A bunion is a common deformity found on the foot in which a bump forms over time and begins to protrude from the forefoot. The bunion is actually a deformity of the first metatarsal phalangeal joint, or “Big Toe Joint”. In this case the big toe begins to deviate, causing the muscles, bones, and joints to become imbalanced. As time goes on, this imbalance leads to arthritis and the stereotypical large bump, known as a bunion, to stick out from the foot.
Symptoms of Bunions
Bunions are progressive, which means that they continue to get worse or “grow” over time. As the bunion grows, not only does it typically become more painful, but it makes wearing normal shoes more and more difficult. This is often the most common complaint made by patients. As the bunion deformity advances, it may also encourage hammertoes to form. Eventually, close toed shoes become more difficult to wear, and actually contribute to skin lesions, referred to as corns, and calluses. Corns and calluses are a nuisance which in certain populations may cause more severe complications, such as ulcerations and infections.
Treatment Options for Bunions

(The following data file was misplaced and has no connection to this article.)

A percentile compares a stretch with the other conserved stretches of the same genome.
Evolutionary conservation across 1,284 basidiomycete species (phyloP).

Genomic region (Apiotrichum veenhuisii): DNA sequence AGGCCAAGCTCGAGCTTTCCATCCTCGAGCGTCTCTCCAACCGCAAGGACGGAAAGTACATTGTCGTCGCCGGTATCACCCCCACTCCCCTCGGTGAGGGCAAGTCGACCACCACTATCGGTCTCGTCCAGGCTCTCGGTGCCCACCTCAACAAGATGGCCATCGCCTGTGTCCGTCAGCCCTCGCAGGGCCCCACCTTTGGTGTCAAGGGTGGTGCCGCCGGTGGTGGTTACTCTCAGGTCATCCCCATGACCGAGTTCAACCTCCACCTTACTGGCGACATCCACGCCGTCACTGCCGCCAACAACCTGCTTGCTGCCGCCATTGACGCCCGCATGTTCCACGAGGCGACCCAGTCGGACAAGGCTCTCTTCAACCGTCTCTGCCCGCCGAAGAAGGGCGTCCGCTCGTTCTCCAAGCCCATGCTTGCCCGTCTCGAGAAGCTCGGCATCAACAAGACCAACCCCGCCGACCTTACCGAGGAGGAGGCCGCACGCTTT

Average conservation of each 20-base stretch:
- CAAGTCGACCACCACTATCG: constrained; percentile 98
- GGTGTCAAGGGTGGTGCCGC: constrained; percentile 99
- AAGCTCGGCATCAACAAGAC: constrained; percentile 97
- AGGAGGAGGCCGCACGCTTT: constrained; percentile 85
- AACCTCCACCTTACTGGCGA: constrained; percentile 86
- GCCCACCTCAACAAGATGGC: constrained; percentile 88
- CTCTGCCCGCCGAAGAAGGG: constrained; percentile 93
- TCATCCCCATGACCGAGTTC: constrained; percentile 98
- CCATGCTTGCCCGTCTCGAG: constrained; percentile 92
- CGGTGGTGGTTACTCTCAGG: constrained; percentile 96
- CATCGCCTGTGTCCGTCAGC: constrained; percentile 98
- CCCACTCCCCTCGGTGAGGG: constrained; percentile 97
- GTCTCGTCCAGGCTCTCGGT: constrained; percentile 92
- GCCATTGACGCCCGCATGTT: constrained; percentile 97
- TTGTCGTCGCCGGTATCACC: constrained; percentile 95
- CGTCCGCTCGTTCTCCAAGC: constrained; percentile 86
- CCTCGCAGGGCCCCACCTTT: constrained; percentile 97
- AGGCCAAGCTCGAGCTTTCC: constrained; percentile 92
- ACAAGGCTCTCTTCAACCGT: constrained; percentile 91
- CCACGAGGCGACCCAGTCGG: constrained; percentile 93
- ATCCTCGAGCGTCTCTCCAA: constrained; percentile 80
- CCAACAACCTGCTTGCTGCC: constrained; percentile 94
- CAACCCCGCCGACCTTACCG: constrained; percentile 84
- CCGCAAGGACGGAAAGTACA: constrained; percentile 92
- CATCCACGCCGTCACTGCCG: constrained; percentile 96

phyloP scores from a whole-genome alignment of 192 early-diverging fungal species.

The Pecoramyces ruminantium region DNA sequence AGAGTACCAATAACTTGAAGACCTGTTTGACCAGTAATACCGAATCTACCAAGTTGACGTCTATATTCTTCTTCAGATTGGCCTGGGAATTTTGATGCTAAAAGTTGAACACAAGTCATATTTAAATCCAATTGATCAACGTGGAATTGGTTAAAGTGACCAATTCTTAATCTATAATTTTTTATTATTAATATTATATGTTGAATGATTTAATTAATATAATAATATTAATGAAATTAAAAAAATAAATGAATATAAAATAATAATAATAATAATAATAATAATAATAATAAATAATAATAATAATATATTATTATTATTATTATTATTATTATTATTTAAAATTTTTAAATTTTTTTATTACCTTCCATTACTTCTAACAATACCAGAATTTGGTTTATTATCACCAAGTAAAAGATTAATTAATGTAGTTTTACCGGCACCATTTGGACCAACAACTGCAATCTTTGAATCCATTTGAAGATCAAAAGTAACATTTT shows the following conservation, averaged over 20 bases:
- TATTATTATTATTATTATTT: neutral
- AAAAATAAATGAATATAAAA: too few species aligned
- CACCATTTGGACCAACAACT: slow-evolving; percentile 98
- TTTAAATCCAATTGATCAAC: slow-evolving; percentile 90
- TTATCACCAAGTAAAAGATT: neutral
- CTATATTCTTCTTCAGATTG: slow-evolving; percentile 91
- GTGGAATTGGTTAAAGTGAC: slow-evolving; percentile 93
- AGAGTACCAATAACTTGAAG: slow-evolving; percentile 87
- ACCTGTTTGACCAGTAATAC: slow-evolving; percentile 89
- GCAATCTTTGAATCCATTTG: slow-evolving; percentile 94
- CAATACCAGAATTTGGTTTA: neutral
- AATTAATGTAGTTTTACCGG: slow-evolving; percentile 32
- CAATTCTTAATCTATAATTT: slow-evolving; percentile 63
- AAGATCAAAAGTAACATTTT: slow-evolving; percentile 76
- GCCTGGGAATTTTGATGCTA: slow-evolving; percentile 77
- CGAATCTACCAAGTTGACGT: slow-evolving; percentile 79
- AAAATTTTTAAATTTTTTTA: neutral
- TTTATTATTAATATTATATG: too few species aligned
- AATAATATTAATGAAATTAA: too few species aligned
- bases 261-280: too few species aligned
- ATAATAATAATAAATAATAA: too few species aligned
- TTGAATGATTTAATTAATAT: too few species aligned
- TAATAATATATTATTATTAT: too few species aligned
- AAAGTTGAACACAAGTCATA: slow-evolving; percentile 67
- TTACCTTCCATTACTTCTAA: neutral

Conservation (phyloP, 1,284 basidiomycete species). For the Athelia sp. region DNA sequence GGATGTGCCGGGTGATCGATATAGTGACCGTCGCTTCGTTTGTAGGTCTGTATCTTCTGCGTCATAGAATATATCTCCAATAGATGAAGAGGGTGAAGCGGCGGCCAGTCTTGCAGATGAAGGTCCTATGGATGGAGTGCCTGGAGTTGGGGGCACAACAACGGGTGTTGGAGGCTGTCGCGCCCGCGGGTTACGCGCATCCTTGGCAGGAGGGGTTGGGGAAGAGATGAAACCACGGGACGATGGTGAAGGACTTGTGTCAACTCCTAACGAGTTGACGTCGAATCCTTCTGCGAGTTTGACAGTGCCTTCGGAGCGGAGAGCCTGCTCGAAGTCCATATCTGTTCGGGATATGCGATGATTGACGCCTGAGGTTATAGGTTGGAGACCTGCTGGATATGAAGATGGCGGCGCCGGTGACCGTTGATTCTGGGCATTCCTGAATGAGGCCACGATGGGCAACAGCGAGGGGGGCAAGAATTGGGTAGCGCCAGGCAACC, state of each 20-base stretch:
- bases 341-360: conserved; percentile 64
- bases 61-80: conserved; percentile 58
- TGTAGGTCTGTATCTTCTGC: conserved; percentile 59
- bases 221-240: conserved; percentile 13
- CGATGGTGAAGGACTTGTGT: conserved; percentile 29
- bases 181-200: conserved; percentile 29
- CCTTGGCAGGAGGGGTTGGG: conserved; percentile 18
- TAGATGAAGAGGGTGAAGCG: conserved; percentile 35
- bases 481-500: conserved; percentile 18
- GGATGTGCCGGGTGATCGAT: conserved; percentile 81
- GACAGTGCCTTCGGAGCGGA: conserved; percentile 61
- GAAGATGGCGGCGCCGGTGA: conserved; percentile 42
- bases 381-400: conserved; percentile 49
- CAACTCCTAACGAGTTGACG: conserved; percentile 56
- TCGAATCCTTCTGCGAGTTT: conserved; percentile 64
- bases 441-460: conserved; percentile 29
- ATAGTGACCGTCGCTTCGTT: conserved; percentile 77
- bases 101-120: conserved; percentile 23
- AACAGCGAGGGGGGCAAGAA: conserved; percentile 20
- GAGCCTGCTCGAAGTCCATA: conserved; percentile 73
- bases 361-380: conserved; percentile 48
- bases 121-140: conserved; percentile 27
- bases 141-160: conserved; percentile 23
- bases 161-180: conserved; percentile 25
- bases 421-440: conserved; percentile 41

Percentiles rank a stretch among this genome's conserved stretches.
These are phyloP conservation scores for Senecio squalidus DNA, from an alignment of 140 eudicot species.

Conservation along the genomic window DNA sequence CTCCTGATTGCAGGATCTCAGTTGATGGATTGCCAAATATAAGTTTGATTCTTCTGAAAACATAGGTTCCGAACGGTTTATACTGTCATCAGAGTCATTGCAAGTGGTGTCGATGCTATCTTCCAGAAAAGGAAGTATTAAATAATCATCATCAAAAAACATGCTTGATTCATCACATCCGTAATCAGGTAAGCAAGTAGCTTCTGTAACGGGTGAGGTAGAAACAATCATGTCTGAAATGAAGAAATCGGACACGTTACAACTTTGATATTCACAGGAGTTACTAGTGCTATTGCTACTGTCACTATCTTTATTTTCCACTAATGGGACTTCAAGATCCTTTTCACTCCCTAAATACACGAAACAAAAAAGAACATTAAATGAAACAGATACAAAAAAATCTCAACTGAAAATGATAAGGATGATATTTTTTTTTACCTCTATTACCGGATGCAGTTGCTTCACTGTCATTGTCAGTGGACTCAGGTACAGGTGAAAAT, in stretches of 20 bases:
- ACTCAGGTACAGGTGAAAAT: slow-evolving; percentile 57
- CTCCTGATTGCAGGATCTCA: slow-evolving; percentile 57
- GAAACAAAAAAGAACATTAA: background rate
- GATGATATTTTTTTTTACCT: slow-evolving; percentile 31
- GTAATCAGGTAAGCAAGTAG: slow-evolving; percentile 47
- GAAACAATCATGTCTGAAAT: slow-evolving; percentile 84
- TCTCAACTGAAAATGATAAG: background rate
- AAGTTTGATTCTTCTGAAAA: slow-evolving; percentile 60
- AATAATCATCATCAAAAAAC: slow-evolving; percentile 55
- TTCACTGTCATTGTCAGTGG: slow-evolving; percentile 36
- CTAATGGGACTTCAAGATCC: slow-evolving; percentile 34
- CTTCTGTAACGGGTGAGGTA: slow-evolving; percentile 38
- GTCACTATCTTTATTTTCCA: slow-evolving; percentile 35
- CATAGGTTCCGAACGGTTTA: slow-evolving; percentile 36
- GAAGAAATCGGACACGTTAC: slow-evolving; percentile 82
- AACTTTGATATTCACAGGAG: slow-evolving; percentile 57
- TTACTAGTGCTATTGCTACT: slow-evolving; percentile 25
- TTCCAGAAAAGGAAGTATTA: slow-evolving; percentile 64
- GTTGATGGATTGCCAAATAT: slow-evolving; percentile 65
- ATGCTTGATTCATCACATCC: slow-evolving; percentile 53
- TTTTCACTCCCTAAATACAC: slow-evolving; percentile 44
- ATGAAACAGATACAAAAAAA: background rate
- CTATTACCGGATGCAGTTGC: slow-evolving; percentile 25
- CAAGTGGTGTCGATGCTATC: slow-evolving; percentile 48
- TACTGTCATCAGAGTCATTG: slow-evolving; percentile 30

Not only are bunions painful, and cumbersome, but they are somewhat cosmetically unappealing. Bunion treatment includes both conservative/non-surgical and surgical treatment options. Conservative bunion treatment includes special strappings, splints, and braces designed to hold the toe in the proper alignment. Shoes may need to be modified as well to allow more room in the toe box, or you may even need to opt for open-toed shoes or sandals. Non-steroidal, and steroidal anti-inflammatory medications may help alleviate arthritic pain.
Ultimately, conservative treatment options may allow a reasonable decrease in symptoms and this may be ideal for many patients. However, the only way to correct the bunion deformity, and give the best long-term chances of pain-free walking, is with bunion surgery. Bunion treatment surgery restores normal foot alignment. Once the foot is properly aligned and mechanics of the big toe joint are restored by bunion surgery, the patient can once again wear normal shoes and experience a more natural pain-free gait pattern.
Bunion surgery of the foot does require patience during the post-operative period for several reasons. The big toe joint is the “work horse” of the foot. Due to the large amount of forces applied during normal walking and standing, bunion surgery requires a period of time where no weight may be applied to the surgical area. Furthermore, because the bunion and foot are so far away from the heart, and the forces of gravity are acting on them, bunion surgery is prone to leave patients with a large amount of swelling. Post-operative swelling may take several months to resolve. Despite this, bunion surgery is ultimately the most reliable, and rewarding option, for bunion treatment.